else:
        model = Pipeline([
            ('poly_feats', PolynomialFeatures(degree=16)),
            ('lasso', Lasso(alpha=alpha))
        ])
    model.fit(x1, x2)
    return model.predict(x1)

alphas = [0, 0.7, 5]
cs = ['r', 'g', 'b']

plt.figure(figsize=(10, 6))
plt.plot(x1, x2, 'b+', label='Datapoints')

for alpha, c in zip(alphas, cs):
    preds = get_preds_lasso(x1, x2, alpha)
    # Plot
    plt.plot(sorted(x1[:, 0]), preds[np.argsort(x1[:, 0])], c, label='Alpha: {}'.format(alpha))

plt.legend()
plt.show()

So, we have to set regularization coefficient keeping in mind that it doesn’t start to underfit the model.

RIDGE REGRESSION

Ridge Regression is a regularized version of Linear Regression that uses L2 regularization. Scikit-Learn gives us a simple implementation of it. Let’s try it out with various values of alpha – 0, 20 and 200 with a model of degree 16.

from sklearn.linear_model import Ridge

def get_preds_ridge(x1, x2, alpha):
    model = Pipeline([
        ('poly_feats', PolynomialFeatures(degree=16)),
        ('lasso', Ridge(alpha=alpha))
    ])
    model.fit(x1, x2)
    return model.predict(x1)

alphas = [0, 20, 200]
cs = ['r', 'g', 'b']

plt.figure(figsize=(10, 6))
plt.plot(x1, x2, 'b+', label='Datapoints')

for alpha, c in zip(alphas, cs):
    preds = get_preds_ridge(x1, x2, alpha)
    # Plot
    plt.plot(sorted(x1[:, 0]), preds[np.argsort(x1[:, 0])], c, label='Alpha: {}'.format(alpha))

plt.legend()
plt.show()

ELASTIC NET

Elastic Net is the path of equanimity. Just kidding. It is a combination of Lasso Regression and Ridge Regression. Represented by:

Here r represents the mix ratio of the two.

So, which to use when? Well, this advice I took directly from one of the best ever practical Machine Learning book I read – “Hands-On Machine Learning with Scikit-Learn and Tensor Flow: Concepts, Tools, and Techniques to Build Intelligent Systems“. A general rule of thumb is a little regularization is always good. So, avoid plain old Linear Regression. Ridge is a good default! But only if you have intuition that few of the features are only useful go with Lasso or Elastic Net. If the number of features are high, then prefer Elastic Net as Lasso might behave erratically when the number of features are greater than number of training instances.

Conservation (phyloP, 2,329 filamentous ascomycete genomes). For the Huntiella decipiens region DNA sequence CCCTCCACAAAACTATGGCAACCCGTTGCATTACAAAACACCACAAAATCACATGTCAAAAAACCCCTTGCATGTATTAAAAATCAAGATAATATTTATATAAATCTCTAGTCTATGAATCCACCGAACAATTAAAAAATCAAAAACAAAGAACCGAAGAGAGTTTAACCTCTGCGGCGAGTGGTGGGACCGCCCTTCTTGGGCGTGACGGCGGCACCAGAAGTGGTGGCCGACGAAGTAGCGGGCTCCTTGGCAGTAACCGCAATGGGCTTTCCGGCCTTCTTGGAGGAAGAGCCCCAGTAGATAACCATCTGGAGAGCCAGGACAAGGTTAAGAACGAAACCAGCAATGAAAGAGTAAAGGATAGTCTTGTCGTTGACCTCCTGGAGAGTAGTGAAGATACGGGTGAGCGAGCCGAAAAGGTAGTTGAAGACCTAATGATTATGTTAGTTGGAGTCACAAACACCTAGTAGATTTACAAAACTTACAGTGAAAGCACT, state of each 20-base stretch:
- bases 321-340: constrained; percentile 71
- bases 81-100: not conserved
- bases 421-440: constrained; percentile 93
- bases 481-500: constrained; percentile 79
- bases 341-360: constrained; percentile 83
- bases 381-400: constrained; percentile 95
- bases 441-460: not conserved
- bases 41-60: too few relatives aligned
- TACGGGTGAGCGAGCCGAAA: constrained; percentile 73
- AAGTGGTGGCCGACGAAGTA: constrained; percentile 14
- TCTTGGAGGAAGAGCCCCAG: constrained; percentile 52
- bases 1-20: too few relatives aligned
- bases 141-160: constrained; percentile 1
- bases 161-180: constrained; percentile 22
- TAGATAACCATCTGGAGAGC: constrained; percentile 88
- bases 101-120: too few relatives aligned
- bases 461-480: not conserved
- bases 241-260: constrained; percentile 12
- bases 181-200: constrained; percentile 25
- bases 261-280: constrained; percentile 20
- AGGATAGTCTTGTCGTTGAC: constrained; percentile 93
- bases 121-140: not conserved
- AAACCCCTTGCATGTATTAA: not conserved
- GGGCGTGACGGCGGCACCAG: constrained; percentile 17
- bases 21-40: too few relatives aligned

Let’s try out elastic net ourselves.

from sklearn.linear_model import ElasticNet

def get_preds_enet(x1, x2, alpha):
    model = Pipeline([
        ('poly_feats', PolynomialFeatures(degree=16)),
        ('lasso', ElasticNet(alpha=alpha, l1_ratio=0.5))
    ])
    model.fit(x1, x2)
    return model.predict(x1)

alphas = [0, 0.7, 10]
cs = ['r', 'g', 'b']

plt.figure(figsize=(10, 6))
plt.plot(x1, x2, 'b+', label='Datapoints')

for alpha, c in zip(alphas, cs):
    preds = get_preds_enet(x1, x2, alpha)
    # Plot
    plt.plot(sorted(x1[:, 0]), preds[np.argsort(x1[:, 0])], c, label='Alpha: {}'.format(alpha))

plt.legend()
plt.show()

This brings us to the end of the post. It looks like we learnt a lot in just one post and covered a lot of ground. Next post will be super important one. We will be covering 1 of the most important machine learning algorithm.

Want me to write on a particular topic of your liking? Comment it down below 🙂

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SOME USEFUL MACHINE LEARNING BOOKS

  1. Hands-On Machine Learning with Scikit-Learn and Tensor Flow: Concepts, Tools, and Techniques to Build Intelligent Systems
  2. Data Science from Scratch
  3. Machine Learning
  4. Mastering Machine Learning with scikit-learn